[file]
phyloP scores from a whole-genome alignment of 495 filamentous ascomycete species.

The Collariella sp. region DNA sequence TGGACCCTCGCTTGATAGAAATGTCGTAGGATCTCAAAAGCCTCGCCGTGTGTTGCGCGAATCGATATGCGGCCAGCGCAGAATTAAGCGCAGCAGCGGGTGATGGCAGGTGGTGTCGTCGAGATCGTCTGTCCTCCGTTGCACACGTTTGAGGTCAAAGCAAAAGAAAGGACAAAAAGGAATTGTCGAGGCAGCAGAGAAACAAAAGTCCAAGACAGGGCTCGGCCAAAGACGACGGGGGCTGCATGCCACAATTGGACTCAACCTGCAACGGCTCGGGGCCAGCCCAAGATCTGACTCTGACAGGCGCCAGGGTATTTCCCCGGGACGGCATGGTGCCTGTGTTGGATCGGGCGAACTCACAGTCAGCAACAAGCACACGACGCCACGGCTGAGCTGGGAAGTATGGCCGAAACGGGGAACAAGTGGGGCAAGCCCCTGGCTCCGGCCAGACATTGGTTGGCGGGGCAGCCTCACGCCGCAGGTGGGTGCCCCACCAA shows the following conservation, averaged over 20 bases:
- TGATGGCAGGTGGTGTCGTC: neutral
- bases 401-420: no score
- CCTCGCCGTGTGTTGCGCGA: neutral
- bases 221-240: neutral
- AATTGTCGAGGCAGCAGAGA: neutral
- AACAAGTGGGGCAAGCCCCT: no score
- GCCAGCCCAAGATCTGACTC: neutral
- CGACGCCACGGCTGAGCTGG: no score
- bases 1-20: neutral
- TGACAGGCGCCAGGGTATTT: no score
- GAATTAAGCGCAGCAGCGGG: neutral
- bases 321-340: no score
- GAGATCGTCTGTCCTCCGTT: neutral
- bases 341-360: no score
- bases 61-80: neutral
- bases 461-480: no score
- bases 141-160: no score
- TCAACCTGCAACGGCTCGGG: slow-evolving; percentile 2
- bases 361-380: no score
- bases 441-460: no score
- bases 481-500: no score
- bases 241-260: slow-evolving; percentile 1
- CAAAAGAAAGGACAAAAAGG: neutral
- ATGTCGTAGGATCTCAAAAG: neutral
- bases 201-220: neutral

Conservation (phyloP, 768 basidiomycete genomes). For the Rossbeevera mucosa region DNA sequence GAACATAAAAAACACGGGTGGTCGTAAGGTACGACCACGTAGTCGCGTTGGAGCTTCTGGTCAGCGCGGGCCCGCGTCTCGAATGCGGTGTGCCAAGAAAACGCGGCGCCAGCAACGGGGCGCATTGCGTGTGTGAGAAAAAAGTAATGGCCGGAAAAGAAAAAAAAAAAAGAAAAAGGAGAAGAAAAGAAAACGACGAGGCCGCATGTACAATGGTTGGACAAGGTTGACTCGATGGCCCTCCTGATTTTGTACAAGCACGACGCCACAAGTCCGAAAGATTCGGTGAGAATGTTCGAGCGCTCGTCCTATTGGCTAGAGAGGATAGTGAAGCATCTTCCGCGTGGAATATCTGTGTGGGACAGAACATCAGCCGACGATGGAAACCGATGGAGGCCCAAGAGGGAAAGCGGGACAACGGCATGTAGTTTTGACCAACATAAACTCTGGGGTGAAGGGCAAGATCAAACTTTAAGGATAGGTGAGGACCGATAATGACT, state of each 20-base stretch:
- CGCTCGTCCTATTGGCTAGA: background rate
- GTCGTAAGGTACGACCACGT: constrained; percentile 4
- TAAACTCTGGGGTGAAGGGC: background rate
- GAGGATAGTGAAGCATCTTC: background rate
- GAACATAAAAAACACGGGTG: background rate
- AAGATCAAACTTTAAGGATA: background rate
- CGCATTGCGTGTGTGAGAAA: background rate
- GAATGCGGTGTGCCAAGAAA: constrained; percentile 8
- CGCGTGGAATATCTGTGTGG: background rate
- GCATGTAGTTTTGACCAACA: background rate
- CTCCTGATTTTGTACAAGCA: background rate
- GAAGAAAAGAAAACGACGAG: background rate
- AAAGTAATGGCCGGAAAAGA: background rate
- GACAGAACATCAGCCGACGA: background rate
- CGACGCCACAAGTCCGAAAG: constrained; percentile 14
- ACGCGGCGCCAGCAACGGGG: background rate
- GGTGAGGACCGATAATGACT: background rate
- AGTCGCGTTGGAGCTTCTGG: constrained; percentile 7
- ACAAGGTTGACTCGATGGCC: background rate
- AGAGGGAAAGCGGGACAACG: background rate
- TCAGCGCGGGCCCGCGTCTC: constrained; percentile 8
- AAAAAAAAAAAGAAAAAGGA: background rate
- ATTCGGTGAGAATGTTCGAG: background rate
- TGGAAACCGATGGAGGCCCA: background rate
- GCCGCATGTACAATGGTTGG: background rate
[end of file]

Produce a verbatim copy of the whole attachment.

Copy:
phyloP scores from a whole-genome alignment of 495 filamentous ascomycete species.

The Collariella sp. region DNA sequence TGGACCCTCGCTTGATAGAAATGTCGTAGGATCTCAAAAGCCTCGCCGTGTGTTGCGCGAATCGATATGCGGCCAGCGCAGAATTAAGCGCAGCAGCGGGTGATGGCAGGTGGTGTCGTCGAGATCGTCTGTCCTCCGTTGCACACGTTTGAGGTCAAAGCAAAAGAAAGGACAAAAAGGAATTGTCGAGGCAGCAGAGAAACAAAAGTCCAAGACAGGGCTCGGCCAAAGACGACGGGGGCTGCATGCCACAATTGGACTCAACCTGCAACGGCTCGGGGCCAGCCCAAGATCTGACTCTGACAGGCGCCAGGGTATTTCCCCGGGACGGCATGGTGCCTGTGTTGGATCGGGCGAACTCACAGTCAGCAACAAGCACACGACGCCACGGCTGAGCTGGGAAGTATGGCCGAAACGGGGAACAAGTGGGGCAAGCCCCTGGCTCCGGCCAGACATTGGTTGGCGGGGCAGCCTCACGCCGCAGGTGGGTGCCCCACCAA shows the following conservation, averaged over 20 bases:
- TGATGGCAGGTGGTGTCGTC: neutral
- bases 401-420: no score
- CCTCGCCGTGTGTTGCGCGA: neutral
- bases 221-240: neutral
- AATTGTCGAGGCAGCAGAGA: neutral
- AACAAGTGGGGCAAGCCCCT: no score
- GCCAGCCCAAGATCTGACTC: neutral
- CGACGCCACGGCTGAGCTGG: no score
- bases 1-20: neutral
- TGACAGGCGCCAGGGTATTT: no score
- GAATTAAGCGCAGCAGCGGG: neutral
- bases 321-340: no score
- GAGATCGTCTGTCCTCCGTT: neutral
- bases 341-360: no score
- bases 61-80: neutral
- bases 461-480: no score
- bases 141-160: no score
- TCAACCTGCAACGGCTCGGG: slow-evolving; percentile 2
- bases 361-380: no score
- bases 441-460: no score
- bases 481-500: no score
- bases 241-260: slow-evolving; percentile 1
- CAAAAGAAAGGACAAAAAGG: neutral
- ATGTCGTAGGATCTCAAAAG: neutral
- bases 201-220: neutral

Conservation (phyloP, 768 basidiomycete genomes). For the Rossbeevera mucosa region DNA sequence GAACATAAAAAACACGGGTGGTCGTAAGGTACGACCACGTAGTCGCGTTGGAGCTTCTGGTCAGCGCGGGCCCGCGTCTCGAATGCGGTGTGCCAAGAAAACGCGGCGCCAGCAACGGGGCGCATTGCGTGTGTGAGAAAAAAGTAATGGCCGGAAAAGAAAAAAAAAAAAGAAAAAGGAGAAGAAAAGAAAACGACGAGGCCGCATGTACAATGGTTGGACAAGGTTGACTCGATGGCCCTCCTGATTTTGTACAAGCACGACGCCACAAGTCCGAAAGATTCGGTGAGAATGTTCGAGCGCTCGTCCTATTGGCTAGAGAGGATAGTGAAGCATCTTCCGCGTGGAATATCTGTGTGGGACAGAACATCAGCCGACGATGGAAACCGATGGAGGCCCAAGAGGGAAAGCGGGACAACGGCATGTAGTTTTGACCAACATAAACTCTGGGGTGAAGGGCAAGATCAAACTTTAAGGATAGGTGAGGACCGATAATGACT, state of each 20-base stretch:
- CGCTCGTCCTATTGGCTAGA: background rate
- GTCGTAAGGTACGACCACGT: constrained; percentile 4
- TAAACTCTGGGGTGAAGGGC: background rate
- GAGGATAGTGAAGCATCTTC: background rate
- GAACATAAAAAACACGGGTG: background rate
- AAGATCAAACTTTAAGGATA: background rate
- CGCATTGCGTGTGTGAGAAA: background rate
- GAATGCGGTGTGCCAAGAAA: constrained; percentile 8
- CGCGTGGAATATCTGTGTGG: background rate
- GCATGTAGTTTTGACCAACA: background rate
- CTCCTGATTTTGTACAAGCA: background rate
- GAAGAAAAGAAAACGACGAG: background rate
- AAAGTAATGGCCGGAAAAGA: background rate
- GACAGAACATCAGCCGACGA: background rate
- CGACGCCACAAGTCCGAAAG: constrained; percentile 14
- ACGCGGCGCCAGCAACGGGG: background rate
- GGTGAGGACCGATAATGACT: background rate
- AGTCGCGTTGGAGCTTCTGG: constrained; percentile 7
- ACAAGGTTGACTCGATGGCC: background rate
- AGAGGGAAAGCGGGACAACG: background rate
- TCAGCGCGGGCCCGCGTCTC: constrained; percentile 8
- AAAAAAAAAAAGAAAAAGGA: background rate
- ATTCGGTGAGAATGTTCGAG: background rate
- TGGAAACCGATGGAGGCCCA: background rate
- GCCGCATGTACAATGGTTGG: background rate